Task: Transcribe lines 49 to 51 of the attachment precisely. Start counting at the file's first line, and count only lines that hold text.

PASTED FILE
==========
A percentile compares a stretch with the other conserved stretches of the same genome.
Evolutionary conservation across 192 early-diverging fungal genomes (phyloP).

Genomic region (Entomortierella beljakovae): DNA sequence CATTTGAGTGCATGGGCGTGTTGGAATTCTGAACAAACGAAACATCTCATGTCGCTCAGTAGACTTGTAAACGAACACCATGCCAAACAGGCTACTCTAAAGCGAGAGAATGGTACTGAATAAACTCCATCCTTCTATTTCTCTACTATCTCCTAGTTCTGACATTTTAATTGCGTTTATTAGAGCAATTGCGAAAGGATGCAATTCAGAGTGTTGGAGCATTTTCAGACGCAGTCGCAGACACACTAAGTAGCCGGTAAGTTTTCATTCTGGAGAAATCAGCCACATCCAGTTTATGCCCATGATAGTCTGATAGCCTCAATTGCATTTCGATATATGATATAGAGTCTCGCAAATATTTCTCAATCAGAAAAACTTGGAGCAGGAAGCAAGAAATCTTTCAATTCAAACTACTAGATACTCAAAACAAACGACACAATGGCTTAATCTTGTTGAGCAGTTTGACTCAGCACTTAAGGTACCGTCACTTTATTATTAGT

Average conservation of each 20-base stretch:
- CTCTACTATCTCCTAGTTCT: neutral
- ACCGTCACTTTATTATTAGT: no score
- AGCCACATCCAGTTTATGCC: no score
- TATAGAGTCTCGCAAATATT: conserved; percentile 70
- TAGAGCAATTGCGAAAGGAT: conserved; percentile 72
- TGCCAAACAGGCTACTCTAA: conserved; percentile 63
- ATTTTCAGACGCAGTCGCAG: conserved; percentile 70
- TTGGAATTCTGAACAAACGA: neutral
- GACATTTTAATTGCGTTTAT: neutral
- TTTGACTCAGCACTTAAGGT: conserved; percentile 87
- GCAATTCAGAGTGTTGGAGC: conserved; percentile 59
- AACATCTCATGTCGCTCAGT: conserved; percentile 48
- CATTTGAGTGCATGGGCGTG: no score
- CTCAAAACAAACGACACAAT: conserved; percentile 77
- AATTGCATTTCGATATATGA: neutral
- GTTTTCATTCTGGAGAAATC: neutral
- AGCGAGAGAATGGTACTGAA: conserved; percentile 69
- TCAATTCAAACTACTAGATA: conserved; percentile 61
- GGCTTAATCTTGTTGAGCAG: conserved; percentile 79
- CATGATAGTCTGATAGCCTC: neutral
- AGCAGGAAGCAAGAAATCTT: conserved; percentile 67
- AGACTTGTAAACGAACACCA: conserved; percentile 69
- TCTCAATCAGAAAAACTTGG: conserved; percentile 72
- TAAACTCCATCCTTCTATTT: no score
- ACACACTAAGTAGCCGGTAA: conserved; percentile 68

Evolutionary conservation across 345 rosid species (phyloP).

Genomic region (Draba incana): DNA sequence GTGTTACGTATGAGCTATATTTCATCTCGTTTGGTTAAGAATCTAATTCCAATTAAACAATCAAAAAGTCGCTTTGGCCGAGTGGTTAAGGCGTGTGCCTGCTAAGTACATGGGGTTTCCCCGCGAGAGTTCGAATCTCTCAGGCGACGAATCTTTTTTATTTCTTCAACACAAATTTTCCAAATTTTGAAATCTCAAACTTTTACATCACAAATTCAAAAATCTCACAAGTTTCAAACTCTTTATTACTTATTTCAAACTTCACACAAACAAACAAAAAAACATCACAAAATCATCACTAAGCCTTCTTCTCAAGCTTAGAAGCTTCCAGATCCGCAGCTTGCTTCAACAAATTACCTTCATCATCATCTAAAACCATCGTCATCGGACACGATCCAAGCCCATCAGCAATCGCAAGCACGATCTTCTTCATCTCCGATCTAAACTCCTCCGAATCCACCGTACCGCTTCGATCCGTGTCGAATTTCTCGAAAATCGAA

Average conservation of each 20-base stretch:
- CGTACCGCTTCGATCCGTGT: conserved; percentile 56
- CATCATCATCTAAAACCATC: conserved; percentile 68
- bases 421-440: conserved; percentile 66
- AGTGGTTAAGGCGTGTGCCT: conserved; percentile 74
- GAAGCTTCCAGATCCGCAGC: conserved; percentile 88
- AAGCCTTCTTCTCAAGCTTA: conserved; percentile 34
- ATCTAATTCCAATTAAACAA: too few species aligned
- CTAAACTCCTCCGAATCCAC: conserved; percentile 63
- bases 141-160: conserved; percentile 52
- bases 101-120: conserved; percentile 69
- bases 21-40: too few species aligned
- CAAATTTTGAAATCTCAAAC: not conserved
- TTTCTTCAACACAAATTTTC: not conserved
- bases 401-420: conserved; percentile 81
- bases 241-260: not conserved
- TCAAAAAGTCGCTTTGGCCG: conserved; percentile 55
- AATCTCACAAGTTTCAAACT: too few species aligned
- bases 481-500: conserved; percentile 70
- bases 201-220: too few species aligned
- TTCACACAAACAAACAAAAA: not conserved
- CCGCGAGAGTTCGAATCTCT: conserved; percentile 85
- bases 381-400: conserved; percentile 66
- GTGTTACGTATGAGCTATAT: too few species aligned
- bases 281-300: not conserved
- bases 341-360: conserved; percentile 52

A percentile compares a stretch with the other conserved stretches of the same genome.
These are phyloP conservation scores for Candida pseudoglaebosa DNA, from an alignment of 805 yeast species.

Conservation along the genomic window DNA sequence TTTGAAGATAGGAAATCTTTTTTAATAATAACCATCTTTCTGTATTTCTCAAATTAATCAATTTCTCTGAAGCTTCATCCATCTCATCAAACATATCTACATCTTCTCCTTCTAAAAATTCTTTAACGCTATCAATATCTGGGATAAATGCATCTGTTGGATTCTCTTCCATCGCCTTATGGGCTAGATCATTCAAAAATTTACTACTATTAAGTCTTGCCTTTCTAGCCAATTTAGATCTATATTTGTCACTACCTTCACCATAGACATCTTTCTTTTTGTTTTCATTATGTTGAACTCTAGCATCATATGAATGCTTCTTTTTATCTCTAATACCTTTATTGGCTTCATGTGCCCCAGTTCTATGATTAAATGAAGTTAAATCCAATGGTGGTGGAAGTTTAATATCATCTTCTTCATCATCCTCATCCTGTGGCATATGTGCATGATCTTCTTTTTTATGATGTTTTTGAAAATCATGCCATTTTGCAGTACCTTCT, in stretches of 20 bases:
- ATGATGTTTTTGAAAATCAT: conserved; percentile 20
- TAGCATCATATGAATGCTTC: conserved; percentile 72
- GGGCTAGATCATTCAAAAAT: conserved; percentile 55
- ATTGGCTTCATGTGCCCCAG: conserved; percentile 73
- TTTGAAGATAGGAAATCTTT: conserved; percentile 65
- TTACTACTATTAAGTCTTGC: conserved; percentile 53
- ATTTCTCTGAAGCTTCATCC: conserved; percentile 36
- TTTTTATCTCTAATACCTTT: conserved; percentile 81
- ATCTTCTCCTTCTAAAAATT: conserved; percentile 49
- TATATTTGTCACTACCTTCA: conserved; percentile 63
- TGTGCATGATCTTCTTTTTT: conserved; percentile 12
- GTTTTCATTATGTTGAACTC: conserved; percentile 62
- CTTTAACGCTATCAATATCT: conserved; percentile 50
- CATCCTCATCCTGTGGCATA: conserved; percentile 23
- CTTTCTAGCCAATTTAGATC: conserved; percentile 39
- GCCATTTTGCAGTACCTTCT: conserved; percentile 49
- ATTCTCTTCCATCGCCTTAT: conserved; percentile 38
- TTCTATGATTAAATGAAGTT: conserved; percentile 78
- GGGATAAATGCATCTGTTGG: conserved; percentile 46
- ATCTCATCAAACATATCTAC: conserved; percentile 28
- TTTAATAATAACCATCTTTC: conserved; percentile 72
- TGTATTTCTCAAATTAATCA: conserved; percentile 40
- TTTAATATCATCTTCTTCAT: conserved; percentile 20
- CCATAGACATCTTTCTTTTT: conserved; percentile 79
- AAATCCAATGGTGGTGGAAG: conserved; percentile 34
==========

- AATCTCACAAGTTTCAAACT: too few species aligned
- bases 481-500: conserved; percentile 70
- bases 201-220: too few species aligned